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Heightened Regulation of the Stock Market: What Directors of Listed Companies Need to KnowOctober 12 , 2019
October 14, 2019
By Timothy Loh and Clayton Tse
The Securities and Futures Commission (“SFC”) and The Stock Exchange of Hong Kong Limited (“SEHK”) both shifted their enforcement strategies and priorities after the conclusion of their joint consultation in 2017 in relation to the regulation of listed companies. In this article, we discuss the impact of such changes.
In the past two years, in-line with their publicly announced enforcement strategies and priorities, both the SEHK and the SFC have stepped up regulation of the stock market. The SEHK is increasingly taking enforcement action against listed companies and their directors for misfeasance, whilst the SFC is increasingly taking a proactive and interventionist role in pre-empting misfeasance.
The SEHK is the traditional frontline regulator of listed companies and directors, ensuring an orderly, informed and fair market for the trading of listed securities through enforcement of the Listing Rules of the Main Board of the SEHK and the Listing Rules of the Growth Enterprise Market of the SEHK (collectively referred as the “Listing Rules”).
Our review of enforcement action taken by the SEHK from the past 3 years confirms that the SEHK is enforcing the Listing Rules more aggressively.
Number of Investigations
The number of investigations undertaken by the SEHK has increased. In 2018, the SEHK carried out 111 investigations. This compares to 86 investigations conducted in 2017 and 71 investigations conducted in 2016. The data show that the number of investigations grew year-on-year by an average of 25% over this period ( Figure 1.1.).
Secondly, the number of regulatory responses issued by the SEHK against both listed corporations and their directors has increased. Regulatory responses either took the form of a disciplinary action against listed companies and their directors for serious breaches or the issuance of a warning or caution letter for less serious breaches. The number of sanctions (i.e. public censures, public statements involving criticism, private reprimands) imposed as a result of disciplinary actions increased by approximately three (3) times from 11 and 9 respectively in 2016 and 2017 to 24 in 2018 ( Figure 1.2.). The number of warning or caution letters issued increased from 331 in 2017 to 401 in 2018 ( Figure 1.3.). The data suggest that while the number of warning or caution letters has increased broadly in line with the increase in the number of investigations, the number of disciplinary actions has markedly outpaced the increase in the number of investigations.
Focus of Investigations
Our review suggests that SEHK investigations have focused on 7 key areas, namely:
directors’ performance of fiduciary duties;
failure of issuers and directors to cooperate with the SEHK’s investigations;
inaccurate, incomplete and/or misleading disclosure in corporate communication;
failure to comply with procedural requirements in respect of notifiable/connected transactions;
repeated breaches of the Listing Rules;
delayed trading resumption; and
Perhaps of greater concern to directors, our review suggests that the SEHK is placing much greater emphasis on individual accountability. The SEHK has increasingly been taking disciplinary action against directors, including non-executive directors. In 2017, 24 directors were subject to disciplinary sanctions but in 2018, 120 directors were subject to disciplinary sanctions, representing a five-fold increase. Out of the 120 directors subject to disciplinary sanctions, 49 of them were non-executive directors ( Figure 1.4.).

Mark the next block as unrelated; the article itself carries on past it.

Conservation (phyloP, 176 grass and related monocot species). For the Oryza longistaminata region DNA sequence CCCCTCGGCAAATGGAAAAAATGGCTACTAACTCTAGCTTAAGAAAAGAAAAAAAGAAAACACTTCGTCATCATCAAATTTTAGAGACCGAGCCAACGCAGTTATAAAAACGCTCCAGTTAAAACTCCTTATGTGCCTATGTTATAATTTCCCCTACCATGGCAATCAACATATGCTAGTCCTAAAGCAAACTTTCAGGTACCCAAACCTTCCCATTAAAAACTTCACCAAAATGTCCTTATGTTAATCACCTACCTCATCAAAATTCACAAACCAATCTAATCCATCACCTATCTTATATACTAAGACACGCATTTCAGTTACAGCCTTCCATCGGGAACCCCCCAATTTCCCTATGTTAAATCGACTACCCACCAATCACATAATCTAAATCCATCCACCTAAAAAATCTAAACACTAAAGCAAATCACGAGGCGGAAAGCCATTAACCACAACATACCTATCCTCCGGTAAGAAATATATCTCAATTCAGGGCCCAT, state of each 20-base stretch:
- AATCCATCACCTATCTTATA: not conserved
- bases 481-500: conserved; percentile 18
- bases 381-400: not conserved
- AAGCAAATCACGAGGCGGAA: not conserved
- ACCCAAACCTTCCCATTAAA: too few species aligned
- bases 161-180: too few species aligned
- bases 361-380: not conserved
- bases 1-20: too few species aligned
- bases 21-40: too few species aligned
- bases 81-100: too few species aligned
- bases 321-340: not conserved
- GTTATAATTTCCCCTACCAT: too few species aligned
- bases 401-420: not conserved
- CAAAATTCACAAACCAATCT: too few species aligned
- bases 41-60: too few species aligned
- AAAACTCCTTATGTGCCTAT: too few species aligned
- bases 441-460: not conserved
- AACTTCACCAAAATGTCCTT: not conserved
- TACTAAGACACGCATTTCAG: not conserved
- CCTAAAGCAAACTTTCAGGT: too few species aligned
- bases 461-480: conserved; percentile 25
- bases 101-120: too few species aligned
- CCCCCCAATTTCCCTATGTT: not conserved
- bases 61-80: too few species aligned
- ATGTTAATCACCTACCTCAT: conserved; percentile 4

However, it is significant to note that a common breach by directors is a failure to cooperate with investigations or enquires conducted by the SEHK, which includes failing to promptly and openly answers questions addressed by the SEHK to him or her. Sanctions for this type of breach would normally include a public censure and the Exchange stating that such conduct will be taken into consideration in assessing suitability should the person wish to become a director of another issuer in the future.
From the perspective of the SEHK, executive directors must show that they have exercised their own independent judgment in the management and administration of the company. Similarly, non-executive directors must show that they have exercised their own independent judgment at periodic board meetings and at meetings of any committees of the board.
Unlike the SEHK, the SFC is a statutory regulator. Its sanctioning powers are far more serious than those available to the SEHK. For example, it has the power to bring criminal proceedings against wrongdoers, meaning that it has the power to bring proceedings to imprison wrongdoers. Equally, for example, it has the power to institute proceedings before the Market Misconduct Tribunal, either to fine listed companies and their directors in the case of a failure to disclose price sensitive information on a timely basis or to require listed companies to disgorge profits made as a result of disclosure of false or misleading information. Finally, for example, it has the power to bring civil proceedings to disqualify directors and to obtain compensation for investors from listed companies and their directors.
In contrast, the sanctioning power of the SEHK as a regulator is inherently limited as the Listing Rules are non-statutory in nature. As a result, a breach of the Listing Rules by itself cannot result in imprisonment or fines.
Equally, the SFC’s information gathering powers are far more extensive and compelling than those available to the SEHK. Whereas directors of companies listed on the SEHK may ignore enquires from the SEHK with the consequence only of a reprimand, the failure to comply with a demand for information issued by the SFC may result in criminal penalties.
Given significant limitations in the SEHK’s sanctioning and information gathering powers, it is notable that the SFC and the SEHK appear to have generally allocated responsibility for punishing corporate misconduct to the SEHK. Whilst the SFC does continue to pursue enforcement action for serious misconduct, its primary focus appears to have shifted towards pre-emptive action to avoid serious misconduct.
Front Loaded Regulation